The issues with modern life

I was lucky enough to be among the last generation born in an era before we were raised on cellphones, internet, and instant news.

We rode bikes until dark, we played in the street, we climbed trees, the local parks were crowded on a summer day, and many of us scraped our knees falling off the monkey bars.

We called our friends from a house line and hoped they were home to get it. We couldn’t text and meet up, it was all or nothing. We didn’t follow our friends on social media and be privy to every step they posted. We shared those moments together or we were told about them over the phone or face to face.

There’s a lot to be said for the intimacy and primalism of an era like that, just like there are numerous advantages to living in a hyper connected world. Both are important to discuss as we seek personal excellence and both are important to remember as we live.

Modernism has given us conveniences but has a price to it.

Psychology today wrote an article called “Expanding Waistline, Shrinking Brain?” which says:

In the last few decades, rates of obesity and related conditions such as type 2 diabetes have skyrocketed in the United States and other developed countries. Childhood obesity rates have risen at a particularly alarming clip: Today, about one in five school-age children is obese, and 31% of children are overweight or obese. This is a problem, because obesity is linked with a host of negative health outcomes. It is well known that obesity and diabetes are related to vascular issues such as hypertension, heart disease, and stroke. However, it is less known that obesity is related to our thinking skills (cognition), and even future risk for dementia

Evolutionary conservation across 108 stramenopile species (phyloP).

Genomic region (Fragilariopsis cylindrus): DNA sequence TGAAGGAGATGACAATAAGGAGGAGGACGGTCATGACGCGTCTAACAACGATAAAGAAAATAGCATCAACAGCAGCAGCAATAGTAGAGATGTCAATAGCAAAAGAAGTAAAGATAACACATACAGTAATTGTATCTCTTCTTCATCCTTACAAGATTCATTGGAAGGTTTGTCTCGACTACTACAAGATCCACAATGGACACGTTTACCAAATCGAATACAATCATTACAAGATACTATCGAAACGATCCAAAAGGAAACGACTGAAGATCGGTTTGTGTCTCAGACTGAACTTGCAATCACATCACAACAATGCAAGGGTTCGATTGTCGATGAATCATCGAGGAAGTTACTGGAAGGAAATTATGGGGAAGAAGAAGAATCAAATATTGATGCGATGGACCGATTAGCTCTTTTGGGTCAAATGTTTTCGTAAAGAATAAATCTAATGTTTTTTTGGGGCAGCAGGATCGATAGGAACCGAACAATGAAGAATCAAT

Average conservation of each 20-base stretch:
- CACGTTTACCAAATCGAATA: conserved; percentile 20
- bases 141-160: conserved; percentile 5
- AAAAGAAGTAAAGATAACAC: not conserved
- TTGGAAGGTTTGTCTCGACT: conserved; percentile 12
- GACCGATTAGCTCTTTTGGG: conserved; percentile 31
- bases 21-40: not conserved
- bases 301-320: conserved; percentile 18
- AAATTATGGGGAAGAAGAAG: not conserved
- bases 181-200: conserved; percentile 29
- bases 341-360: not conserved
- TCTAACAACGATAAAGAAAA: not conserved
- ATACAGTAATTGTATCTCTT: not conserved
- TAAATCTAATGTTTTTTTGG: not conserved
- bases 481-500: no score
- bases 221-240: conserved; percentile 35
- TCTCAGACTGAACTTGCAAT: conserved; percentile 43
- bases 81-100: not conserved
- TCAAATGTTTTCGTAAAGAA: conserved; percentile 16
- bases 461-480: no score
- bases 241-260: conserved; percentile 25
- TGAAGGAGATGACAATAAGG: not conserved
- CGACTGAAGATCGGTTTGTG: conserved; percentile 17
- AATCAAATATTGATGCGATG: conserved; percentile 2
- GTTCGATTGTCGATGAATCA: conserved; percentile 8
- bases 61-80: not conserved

Psychology Today 13 Feb 2018 -guest post by Elissa McIntosh as told to Darby Saxbe Ph.D

While there are numerous theories as to the cause of this, undoubtedly two of them relates to the growing inactivity of young children and the Standard Western Diet.

Poverty, education, food access in “food deserts“, and more are all valid causes of the growing issues where our population is increasing waist size collectively.

This demands action, personal action. In coming blog posts I will detail, in depth, how to take action one step at a time for you, your family, and your health.

This subject is also part of the upcoming Men’s Group Chris Bartl and I will be launching soon. We aim to create a small brotherhood of men who are committed to helping each other, setting goals and smashing them, living a purposeful life, and being advocates for their community.

To learn a little more about that, visit this article or email me.

Modernism does not need to be a complacent and lazy life. We have the tools to rise above.


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